A-Rod is breaking down physically, has $114 million due him with the very real possibility that the Yankees will eventually cut their losses of him and his constant sideshow of embarrassing drama, paying him to leave. They won’t even have the benefit of the extra income they thought they, as an organization, would accrue as A-Rod broke home run records. He probably won’t break the records at all and if he does, they’re sullied beyond all recognition due to his admitted PED use and recent allegations that their use has been ongoing.

Votto will be 30 in September and his 10-year, $225 million deal doesn’t kick in until 2014. He’ll be paid $25 million annually from age 35-39 and $20 million at 40. Plus Votto’s playing for a mid-market club, the Cincinnati Reds, for whom that contract might preclude them from putting commensurate talent around him.

Hernandez is a pitcher whose prematurely announced contract was put in jeopardy by red flags found in his elbow during his physical. By the time the contract news had been strategically leaked, neither he nor the Mariners could back out and protective language was inserted to shield the Mariners if he gets hurt.

Those who take down-the-line contracts to remain in their current venue are so rare that it’s a worldwide stunner when they make the decision that they don’t need to be the highest paid player in the world and that $85 million can buy just as much stuff as $200 million. Jered Weaver and Evan Longoria are players who have made that choice. They’re a rarity.

No matter where you stand on the issue of athletes’ pay, the way baseball functions can be manipulated to advantage the player, the club, or they can come to an agreement to share the risk with a preemptive, long-term deal. Once a player has exhausted his amateur eligibility, he’s at the mercy of the organization that drafts him. For the first three years of their major league careers, they’re paid at the whim of the team. The next three years they’re eligible for arbitration. Then they can become free agents. If they choose to do as Longoria did and sign a contract to give up their opportunity at arbitration and have their first couple of years at free agency bought out with guaranteed years and options, they can have a nice nest egg of $10-20 million regardless of whether if they flame out as players or become stars. It’s a gamble they take. It’s a gamble the team makes. It applies to everyone from Trout to the last player taken in the draft who manages to make it to the big leagues for a cup of coffee or is a late-bloomer and has a 20-year career.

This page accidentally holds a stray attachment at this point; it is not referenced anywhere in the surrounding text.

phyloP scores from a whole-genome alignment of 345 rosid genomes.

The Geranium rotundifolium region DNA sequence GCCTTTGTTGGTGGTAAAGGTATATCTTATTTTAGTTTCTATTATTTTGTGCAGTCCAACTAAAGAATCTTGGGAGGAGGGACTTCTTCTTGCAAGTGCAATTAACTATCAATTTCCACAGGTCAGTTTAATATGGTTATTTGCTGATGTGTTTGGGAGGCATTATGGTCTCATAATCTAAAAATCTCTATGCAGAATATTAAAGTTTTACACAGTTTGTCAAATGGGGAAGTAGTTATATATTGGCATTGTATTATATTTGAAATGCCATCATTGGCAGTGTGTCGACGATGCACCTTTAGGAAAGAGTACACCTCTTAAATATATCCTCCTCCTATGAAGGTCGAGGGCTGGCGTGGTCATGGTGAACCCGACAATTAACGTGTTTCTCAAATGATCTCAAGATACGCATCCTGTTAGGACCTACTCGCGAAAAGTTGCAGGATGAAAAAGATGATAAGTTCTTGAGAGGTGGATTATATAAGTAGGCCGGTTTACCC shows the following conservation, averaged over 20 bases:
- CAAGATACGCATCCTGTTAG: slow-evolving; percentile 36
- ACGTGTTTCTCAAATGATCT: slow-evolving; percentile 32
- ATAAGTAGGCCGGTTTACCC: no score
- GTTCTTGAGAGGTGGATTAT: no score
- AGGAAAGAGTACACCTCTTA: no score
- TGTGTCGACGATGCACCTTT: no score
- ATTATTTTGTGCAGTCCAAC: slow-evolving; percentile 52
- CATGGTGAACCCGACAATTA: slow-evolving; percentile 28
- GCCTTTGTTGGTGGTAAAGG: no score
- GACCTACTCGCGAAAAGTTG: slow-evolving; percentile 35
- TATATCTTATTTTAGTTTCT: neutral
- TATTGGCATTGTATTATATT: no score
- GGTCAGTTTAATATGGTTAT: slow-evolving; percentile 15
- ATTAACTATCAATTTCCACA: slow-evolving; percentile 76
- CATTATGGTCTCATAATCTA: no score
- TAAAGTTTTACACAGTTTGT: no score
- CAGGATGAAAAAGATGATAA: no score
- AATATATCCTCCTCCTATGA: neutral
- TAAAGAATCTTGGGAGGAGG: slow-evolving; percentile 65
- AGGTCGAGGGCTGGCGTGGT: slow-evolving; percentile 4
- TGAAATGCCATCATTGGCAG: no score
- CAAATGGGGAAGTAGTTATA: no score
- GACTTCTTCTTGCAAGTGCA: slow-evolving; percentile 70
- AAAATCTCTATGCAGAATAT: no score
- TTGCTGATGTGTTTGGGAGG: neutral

You wouldn’t know that, though, from the indignant reaction to the Angels deciding to renew Trout’s contract for $510,000. Does Trout’s near-MVP season in 2012 have any bearing on the Angels’ decision to raise his salary by $28,000 from what he made as a rookie? Should it?

The Players Association makes the rules for all the players and it’s the players who instituted these rules. It allowed MLB to implement draconian constraints on newly drafted players because of the proffered reason to cut down on the huge signing bonuses amateurs receive. But the real, primordial reason is a “screw those guys” attitude that permeates established players and would, in a financial form of plausible deniable hazing, let the drafted players work their way up to making big money. It’s long been a point of contention for veteran major leaguers to see some kid taken at number 5 in the draft being handed an automatic $8 million bonus for nothing other than being a good amateur or having great tools. They dealt with it the best way they knew how. Of course it blew up in some of their faces as solid pitcher Kyle Lohse is sitting out because no one wants to give up the draft pick to sign him.

Eventually it affects everyone. These are the rules. The Angels aren’t beholden to an abstract code of right and wrong. They don’t have to give Trout a long-term contract extension if they don’t want to and they renewed his contract for an amount determined on their own volition. They don’t have to apologize or explain.

If Trout plays even 75% as well as he did in 2012, he’s going to get a $200 million contract from the Angels or someone else. He’ll have his freedom in five years. For now, he’s tied to the club that drafted him and that club can pay him whatever they choose to pay him under the parameters of the basic agreement. They decided on $510,000 and that’s what he’ll be paid. Or maybe they’re already planning a long-term contract to pay him for the next 6-8 years and buy out his arbitration years and free agency. Until that happens, his salary is what it is.

Is it fair?

Is it unfair?

It’s neither. These are the rules. It’s not slave wages and there’s no reason for the explosion of public ridicule for the Angels operating within the pay structure in Major League Baseball.